Difference between revisions of "Upgrade from 1.1 to 2.x"

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=== Upgrade the system ===
 
=== Upgrade the system ===
  
Note that the time required for finishing this step heavily depends on the system's performance, especially the root filesystem's IOPS and bandwidth. A slow spinner can take up to 60 minutes or more, while for a high-performance server with SSD storage, the dist-upgrade can be finished in 5 minutes.  
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Note that the time required for finishing this step heavily depends on the system's performance, especially the root filesystem's IOPS and bandwidth. A slow spinner can take up to 60 minutes or more, while for a high-performance server with SSD storage, the dist-upgrade can be finished in 5 minutes. While the packages are being upgraded certain operations and requests to the API might fail (e.g. logging in as system user in the <code>pam</code> realm)
  
 
To get the initial set of upgraded packages, run:
 
To get the initial set of upgraded packages, run:

Revision as of 11:53, 13 July 2021

Introduction

Proxmox Backup Server 2.x is based on a new major version of Debian. You should plan the upgrade carefully, make and verify backups before beginning, and test extensively. Depending on the existing configuration, several manual steps — including some downtime — may be required.

Note: A valid and tested backup is always required before starting the upgrade process. Test the backup beforehand in a test lab setup.

In case the system is customized and/or uses additional packages or any other third party repositories/packages, ensure those packages are also upgraded to and compatible with Debian Bullseye.

In-place Upgrade

Preconditions

Perform these actions via console or SSH. If you use SSH, you should use a terminal multiplexer (for example, tmux or screen) to ensure the upgrade can continue even if the SSH connection gets interrupted.

Do not carry out the upgrade via the web-interface (GUI) console, as this will get interrupted during the upgrade.

  • Upgrade to the latest version of Proxmox Backup Server 1.1:
apt update
apt dist-upgrade
# verify version:
proxmox-backup-manager versions
proxmox-backup-server 1.1.11-1 running version: 1.1.11 (or higher)
  • Make a backup of /etc/proxmox-backup to ensure that in the worst case, any relevant configuration can be recovered:
tar czf "pbs1-etc-backup-$(date -I).tar.gz" -C "/etc" "proxmox-backup"
  • Ensure that you have at least 4 GiB free disk space on the root mount point:
df -h /

In-place upgrades are carried out via APT. Familiarity with APT is required to proceed with this upgrade mechanism.

Actions step-by-step

Before starting the upgrade process, ensure that your Proxmox Backup Server 1.x host is up-to-date. If you use a Linux bridge setup on your server, please also refer to the Proxmox VE Upgrade Guide's section regarding possible issues.

Update the configured APT repositories

Change the apt sources to Bullseye - see Package Repositories. Update all Debian repository entries to Bullseye.

sed -i 's/buster\/updates/bullseye-security/g;s/buster/bullseye/g' /etc/apt/sources.list

Note that for bullseye, Debian changed its security update repository from deb http://security.debian.org buster/updates main to deb http://security.debian.org bullseye-security main for more consistency. The above command accounts for this change already.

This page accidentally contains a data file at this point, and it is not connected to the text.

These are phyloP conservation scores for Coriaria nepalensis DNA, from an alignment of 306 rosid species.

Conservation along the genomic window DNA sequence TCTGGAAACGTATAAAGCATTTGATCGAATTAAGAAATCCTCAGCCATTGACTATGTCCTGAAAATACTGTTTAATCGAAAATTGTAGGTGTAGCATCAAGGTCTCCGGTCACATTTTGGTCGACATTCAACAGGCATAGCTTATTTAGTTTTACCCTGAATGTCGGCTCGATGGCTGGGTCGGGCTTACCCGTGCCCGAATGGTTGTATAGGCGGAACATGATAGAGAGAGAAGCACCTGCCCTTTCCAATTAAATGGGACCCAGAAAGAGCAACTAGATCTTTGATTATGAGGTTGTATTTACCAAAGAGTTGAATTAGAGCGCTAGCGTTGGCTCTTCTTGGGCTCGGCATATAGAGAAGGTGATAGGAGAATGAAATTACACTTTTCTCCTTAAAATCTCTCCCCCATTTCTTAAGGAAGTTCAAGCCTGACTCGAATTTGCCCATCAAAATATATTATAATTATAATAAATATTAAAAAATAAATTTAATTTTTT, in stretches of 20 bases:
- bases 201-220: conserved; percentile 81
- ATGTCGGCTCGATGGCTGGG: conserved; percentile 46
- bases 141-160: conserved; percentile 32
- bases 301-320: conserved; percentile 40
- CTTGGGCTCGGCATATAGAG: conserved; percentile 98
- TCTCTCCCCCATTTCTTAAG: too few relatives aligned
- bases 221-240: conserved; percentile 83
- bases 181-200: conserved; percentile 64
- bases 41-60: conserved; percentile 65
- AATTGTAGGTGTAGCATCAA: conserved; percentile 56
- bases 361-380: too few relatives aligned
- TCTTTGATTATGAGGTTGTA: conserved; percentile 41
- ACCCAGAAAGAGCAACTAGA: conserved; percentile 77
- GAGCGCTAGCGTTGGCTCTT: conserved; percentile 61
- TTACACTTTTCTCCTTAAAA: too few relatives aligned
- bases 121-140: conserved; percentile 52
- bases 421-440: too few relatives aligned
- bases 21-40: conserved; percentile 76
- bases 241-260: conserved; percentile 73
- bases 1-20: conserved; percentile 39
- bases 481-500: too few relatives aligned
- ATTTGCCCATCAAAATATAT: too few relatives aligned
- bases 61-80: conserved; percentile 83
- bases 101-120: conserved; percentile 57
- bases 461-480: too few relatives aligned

Update the enterprise repository to bullseye:

echo "deb https://enterprise.proxmox.com/debian/pbs bullseye pbs-enterprise" > /etc/apt/sources.list.d/pbs-enterprise.list

If you have other PBS repositories configured, you can run the below command to update them:

sed -i 's/buster/bullseye/g' /etc/apt/sources.list.d/pbs-repo.list

Make sure to also edit all the extra files you added in /etc/apt/sources.list.d/ to Bullseye accordingly.

Finally, update the repositories' package index:

apt update

Note that this command does not start the upgrade itself, it only refreshes the package index and must not return any error.

Stop services before upgrade

This is only necessary if you use tape backup, as the lock file's path has been changed. Alternatively, you can also ensure that no tape-related backup or restore jobs are running during the upgrade.

Note that stopping the services will abort all running tasks (backup, restore, garbage-collect, etc.), so make sure none is active.

systemctl stop proxmox-backup-proxy.service proxmox-backup.service

Upgrade the system

Note that the time required for finishing this step heavily depends on the system's performance, especially the root filesystem's IOPS and bandwidth. A slow spinner can take up to 60 minutes or more, while for a high-performance server with SSD storage, the dist-upgrade can be finished in 5 minutes. While the packages are being upgraded certain operations and requests to the API might fail (e.g. logging in as system user in the pam realm)

To get the initial set of upgraded packages, run:

apt update
apt dist-upgrade

During the above step, you may be asked to approve some new packages, that want to replace certain configuration files. These are not relevant to the Proxmox Backup Server upgrade, so you can choose what's most appropriate for your setup.

If the command exits successfully, you can reboot the system in order to enable the new kernel.

systemctl reboot

Following the Proxmox Backup Server upgrade

Start services again, if you stopped them for the upgrade:

systemctl start proxmox-backup-proxy.service proxmox-backup.service

Check that the statuses of the main services are active (running)

systemctl status proxmox-backup-proxy.service proxmox-backup.service

Potential issues

General

As a Debian based Distribution, Proxmox Backup Server is affected by most issues and changes affecting Debian. Thus, make sure to read the Upgrade specific issues for bullseye